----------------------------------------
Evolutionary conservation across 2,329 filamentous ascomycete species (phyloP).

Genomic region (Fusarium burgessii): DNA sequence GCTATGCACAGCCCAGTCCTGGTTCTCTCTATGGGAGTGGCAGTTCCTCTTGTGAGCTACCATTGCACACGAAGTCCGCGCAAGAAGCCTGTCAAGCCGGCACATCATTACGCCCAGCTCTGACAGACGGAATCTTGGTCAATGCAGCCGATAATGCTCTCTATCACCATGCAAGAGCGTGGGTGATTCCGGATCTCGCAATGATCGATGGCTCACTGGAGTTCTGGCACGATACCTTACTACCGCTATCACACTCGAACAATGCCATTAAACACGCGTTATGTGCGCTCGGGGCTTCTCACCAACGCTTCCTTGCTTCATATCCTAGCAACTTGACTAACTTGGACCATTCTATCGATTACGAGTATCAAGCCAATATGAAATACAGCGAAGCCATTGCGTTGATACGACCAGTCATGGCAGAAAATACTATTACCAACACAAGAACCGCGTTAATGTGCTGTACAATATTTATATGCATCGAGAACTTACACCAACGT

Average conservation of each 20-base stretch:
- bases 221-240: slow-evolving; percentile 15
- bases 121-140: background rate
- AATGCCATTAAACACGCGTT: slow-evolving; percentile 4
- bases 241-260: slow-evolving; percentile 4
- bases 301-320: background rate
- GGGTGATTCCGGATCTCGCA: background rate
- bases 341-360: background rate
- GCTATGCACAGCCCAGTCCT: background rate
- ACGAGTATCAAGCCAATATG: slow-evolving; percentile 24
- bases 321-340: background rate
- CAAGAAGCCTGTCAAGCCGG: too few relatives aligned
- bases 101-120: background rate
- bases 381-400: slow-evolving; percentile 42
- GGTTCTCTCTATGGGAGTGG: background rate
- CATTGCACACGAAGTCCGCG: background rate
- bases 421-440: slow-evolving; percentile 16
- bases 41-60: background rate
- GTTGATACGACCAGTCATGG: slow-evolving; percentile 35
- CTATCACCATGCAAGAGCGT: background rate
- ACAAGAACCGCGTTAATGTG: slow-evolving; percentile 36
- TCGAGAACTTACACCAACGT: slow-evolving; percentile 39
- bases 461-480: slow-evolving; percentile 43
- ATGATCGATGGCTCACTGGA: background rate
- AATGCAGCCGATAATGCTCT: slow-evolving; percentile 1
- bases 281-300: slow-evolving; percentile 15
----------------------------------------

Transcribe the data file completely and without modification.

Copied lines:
Evolutionary conservation across 2,329 filamentous ascomycete species (phyloP).

Genomic region (Fusarium burgessii): DNA sequence GCTATGCACAGCCCAGTCCTGGTTCTCTCTATGGGAGTGGCAGTTCCTCTTGTGAGCTACCATTGCACACGAAGTCCGCGCAAGAAGCCTGTCAAGCCGGCACATCATTACGCCCAGCTCTGACAGACGGAATCTTGGTCAATGCAGCCGATAATGCTCTCTATCACCATGCAAGAGCGTGGGTGATTCCGGATCTCGCAATGATCGATGGCTCACTGGAGTTCTGGCACGATACCTTACTACCGCTATCACACTCGAACAATGCCATTAAACACGCGTTATGTGCGCTCGGGGCTTCTCACCAACGCTTCCTTGCTTCATATCCTAGCAACTTGACTAACTTGGACCATTCTATCGATTACGAGTATCAAGCCAATATGAAATACAGCGAAGCCATTGCGTTGATACGACCAGTCATGGCAGAAAATACTATTACCAACACAAGAACCGCGTTAATGTGCTGTACAATATTTATATGCATCGAGAACTTACACCAACGT

Average conservation of each 20-base stretch:
- bases 221-240: slow-evolving; percentile 15
- bases 121-140: background rate
- AATGCCATTAAACACGCGTT: slow-evolving; percentile 4
- bases 241-260: slow-evolving; percentile 4
- bases 301-320: background rate
- GGGTGATTCCGGATCTCGCA: background rate
- bases 341-360: background rate
- GCTATGCACAGCCCAGTCCT: background rate
- ACGAGTATCAAGCCAATATG: slow-evolving; percentile 24
- bases 321-340: background rate
- CAAGAAGCCTGTCAAGCCGG: too few relatives aligned
- bases 101-120: background rate
- bases 381-400: slow-evolving; percentile 42
- GGTTCTCTCTATGGGAGTGG: background rate
- CATTGCACACGAAGTCCGCG: background rate
- bases 421-440: slow-evolving; percentile 16
- bases 41-60: background rate
- GTTGATACGACCAGTCATGG: slow-evolving; percentile 35
- CTATCACCATGCAAGAGCGT: background rate
- ACAAGAACCGCGTTAATGTG: slow-evolving; percentile 36
- TCGAGAACTTACACCAACGT: slow-evolving; percentile 39
- bases 461-480: slow-evolving; percentile 43
- ATGATCGATGGCTCACTGGA: background rate
- AATGCAGCCGATAATGCTCT: slow-evolving; percentile 1
- bases 281-300: slow-evolving; percentile 15